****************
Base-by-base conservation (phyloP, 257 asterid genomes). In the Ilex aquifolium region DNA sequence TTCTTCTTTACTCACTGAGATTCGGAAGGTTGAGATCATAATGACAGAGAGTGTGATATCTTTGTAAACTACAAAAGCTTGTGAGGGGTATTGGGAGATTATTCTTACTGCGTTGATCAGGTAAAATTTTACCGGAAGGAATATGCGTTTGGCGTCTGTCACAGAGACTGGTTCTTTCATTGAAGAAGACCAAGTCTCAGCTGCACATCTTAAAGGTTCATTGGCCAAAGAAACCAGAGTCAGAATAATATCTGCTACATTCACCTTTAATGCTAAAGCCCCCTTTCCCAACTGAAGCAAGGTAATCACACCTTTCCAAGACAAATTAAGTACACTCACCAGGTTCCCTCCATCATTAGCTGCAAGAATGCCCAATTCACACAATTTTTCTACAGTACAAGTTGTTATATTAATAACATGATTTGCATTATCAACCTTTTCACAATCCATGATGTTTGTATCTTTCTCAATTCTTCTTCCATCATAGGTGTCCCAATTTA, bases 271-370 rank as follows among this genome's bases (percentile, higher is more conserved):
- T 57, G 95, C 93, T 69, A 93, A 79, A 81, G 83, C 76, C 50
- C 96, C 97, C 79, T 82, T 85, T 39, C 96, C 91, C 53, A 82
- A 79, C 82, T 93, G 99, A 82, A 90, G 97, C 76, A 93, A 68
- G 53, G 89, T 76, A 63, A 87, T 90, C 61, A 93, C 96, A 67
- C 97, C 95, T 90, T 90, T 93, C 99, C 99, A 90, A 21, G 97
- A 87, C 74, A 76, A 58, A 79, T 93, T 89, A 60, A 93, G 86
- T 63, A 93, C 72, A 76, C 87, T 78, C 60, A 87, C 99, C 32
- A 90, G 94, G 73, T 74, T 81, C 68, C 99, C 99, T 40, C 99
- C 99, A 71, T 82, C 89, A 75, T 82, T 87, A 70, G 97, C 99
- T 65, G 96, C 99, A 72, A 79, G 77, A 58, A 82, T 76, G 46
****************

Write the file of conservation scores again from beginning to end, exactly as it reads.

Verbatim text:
Base-by-base conservation (phyloP, 257 asterid genomes). In the Ilex aquifolium region DNA sequence TTCTTCTTTACTCACTGAGATTCGGAAGGTTGAGATCATAATGACAGAGAGTGTGATATCTTTGTAAACTACAAAAGCTTGTGAGGGGTATTGGGAGATTATTCTTACTGCGTTGATCAGGTAAAATTTTACCGGAAGGAATATGCGTTTGGCGTCTGTCACAGAGACTGGTTCTTTCATTGAAGAAGACCAAGTCTCAGCTGCACATCTTAAAGGTTCATTGGCCAAAGAAACCAGAGTCAGAATAATATCTGCTACATTCACCTTTAATGCTAAAGCCCCCTTTCCCAACTGAAGCAAGGTAATCACACCTTTCCAAGACAAATTAAGTACACTCACCAGGTTCCCTCCATCATTAGCTGCAAGAATGCCCAATTCACACAATTTTTCTACAGTACAAGTTGTTATATTAATAACATGATTTGCATTATCAACCTTTTCACAATCCATGATGTTTGTATCTTTCTCAATTCTTCTTCCATCATAGGTGTCCCAATTTA, bases 271-370 rank as follows among this genome's bases (percentile, higher is more conserved):
- T 57, G 95, C 93, T 69, A 93, A 79, A 81, G 83, C 76, C 50
- C 96, C 97, C 79, T 82, T 85, T 39, C 96, C 91, C 53, A 82
- A 79, C 82, T 93, G 99, A 82, A 90, G 97, C 76, A 93, A 68
- G 53, G 89, T 76, A 63, A 87, T 90, C 61, A 93, C 96, A 67
- C 97, C 95, T 90, T 90, T 93, C 99, C 99, A 90, A 21, G 97
- A 87, C 74, A 76, A 58, A 79, T 93, T 89, A 60, A 93, G 86
- T 63, A 93, C 72, A 76, C 87, T 78, C 60, A 87, C 99, C 32
- A 90, G 94, G 73, T 74, T 81, C 68, C 99, C 99, T 40, C 99
- C 99, A 71, T 82, C 89, A 75, T 82, T 87, A 70, G 97, C 99
- T 65, G 96, C 99, A 72, A 79, G 77, A 58, A 82, T 76, G 46